The New York Times' analysis: "Judge Sonia Sotomayor's judicial opinions are marked by diligence, depth and unflashy competence. If they are not always a pleasure to read, they are usually models of modern judicial craftsmanship, which prizes careful attention to the facts in the record and a methodical application of layers of legal principles. Judge Sotomayor ... has issued no major decisions concerning abortion, the death penalty, gay rights or national security. In cases involving criminal defendants, employment discrimination and free speech, her rulings are more liberal than not."
"But they reveal no larger vision, seldom appeal to history and consistently avoid quotable language. Judge Sotomayor's decisions are, instead, almost always technical, incremental and exhaustive, considering all of the relevant precedents and supporting even completely uncontroversial propositions with elaborate footnotes. All of which makes her remarkably cursory treatment last year of an employment discrimination case brought by firefighters in New Haven so baffling. The unsigned decision by Judge Sotomayor and two other judges, which affirmed the dismissal of the claims from 18 white firefighters, one of them Hispanic, contained a single paragraph of reasoning."
The Wall Street Journal: "Judge Sonia Sotomayor has built a record on such issues as civil rights and employment law that puts her within the mainstream of Democratic judicial appointees."
At his fundraiser for Senate Majority Leader Harry Reid last night, Obama "touted his newly announced Supreme Court nominee … calling her a 'brilliant individual' with both sterling credentials and an admirable personal journey," the Las Vegas Review-Journal writes. "The mention of Sotomayor drew a standing cheer. 'I know that Harry Reid and others in the Senate will make sure that she is confirmed as the next Supreme Court justice,' Obama said. 'I know that because Harry has just as improbable a story, and so do I. That's what politics should be about: remembering that for a whole lot of folks, life isn't easy.'"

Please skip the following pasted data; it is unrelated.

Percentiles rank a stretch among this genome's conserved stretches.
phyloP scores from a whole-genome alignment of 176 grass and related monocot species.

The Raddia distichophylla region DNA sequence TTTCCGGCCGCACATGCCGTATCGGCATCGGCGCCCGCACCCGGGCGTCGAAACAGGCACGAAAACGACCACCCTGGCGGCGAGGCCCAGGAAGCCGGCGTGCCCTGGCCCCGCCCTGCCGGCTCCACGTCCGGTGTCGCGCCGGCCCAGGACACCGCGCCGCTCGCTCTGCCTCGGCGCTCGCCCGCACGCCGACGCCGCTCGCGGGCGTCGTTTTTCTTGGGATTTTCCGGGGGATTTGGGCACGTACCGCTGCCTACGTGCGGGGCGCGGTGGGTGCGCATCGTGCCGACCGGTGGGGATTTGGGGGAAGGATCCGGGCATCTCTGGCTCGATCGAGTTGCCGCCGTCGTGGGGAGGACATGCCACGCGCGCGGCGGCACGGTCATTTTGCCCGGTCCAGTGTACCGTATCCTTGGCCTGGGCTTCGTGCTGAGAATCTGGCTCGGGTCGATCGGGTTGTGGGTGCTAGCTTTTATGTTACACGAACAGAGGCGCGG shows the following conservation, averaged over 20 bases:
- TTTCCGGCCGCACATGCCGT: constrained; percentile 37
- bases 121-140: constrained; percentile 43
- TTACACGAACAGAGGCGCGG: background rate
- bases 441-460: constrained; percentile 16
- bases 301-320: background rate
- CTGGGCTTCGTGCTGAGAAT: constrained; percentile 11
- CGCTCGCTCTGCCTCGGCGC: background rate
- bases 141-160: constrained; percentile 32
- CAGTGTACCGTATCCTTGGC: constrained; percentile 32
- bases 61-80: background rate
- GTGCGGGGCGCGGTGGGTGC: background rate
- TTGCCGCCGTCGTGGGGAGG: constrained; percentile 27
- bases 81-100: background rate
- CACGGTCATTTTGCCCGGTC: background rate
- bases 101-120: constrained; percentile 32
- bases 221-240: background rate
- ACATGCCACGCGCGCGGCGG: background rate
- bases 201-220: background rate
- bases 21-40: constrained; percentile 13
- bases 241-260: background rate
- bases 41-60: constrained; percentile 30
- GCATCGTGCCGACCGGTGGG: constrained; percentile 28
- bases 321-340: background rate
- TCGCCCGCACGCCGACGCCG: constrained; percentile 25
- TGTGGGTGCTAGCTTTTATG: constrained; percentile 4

The Boston Globe: "[T]he Sotomayor storyline almost immediately split in two directions -- a heartwarming narrative of Horatio Alger proportions to her defenders, and a cautionary tale of liberal judicial activism to her critics. While the Democratic-controlled Senate is expected to confirm her, Sotomayor's life and record nonetheless are certain to be hotly debated in the weeks to come."
What does the Republican Party do? The Washington Post: "An all-out assault on Sotomayor by Republicans could alienate both Latino and women voters, deepening the GOP's problems after consecutive electoral setbacks. But sidestepping a court battle could be deflating to the party's base and hurt efforts to rally conservatives going forward."
The Los Angeles Times adds, "Rush Limbaugh called her a 'reverse racist.' The conservative Judicial Confirmation Network said she carried a 'personal political agenda' and should be blocked from the Supreme Court. But beyond such heated criticism, commonplace in partisan court battles, the nomination Tuesday of Sonia Sotomayor to the high court brought a surprisingly muted response from the Republican senators who will actually vote on it."
Congressional Hispanic Caucus Chairwoman Nydia Velázquez fired off this warning shot to Republicans, per Roll Call: "'The Republicans are looking at ways they can make inroads in the Latino community ... they need to be very cautious and careful' about lobbing harsh attacks on Sotomayor, Velázquez said Tuesday."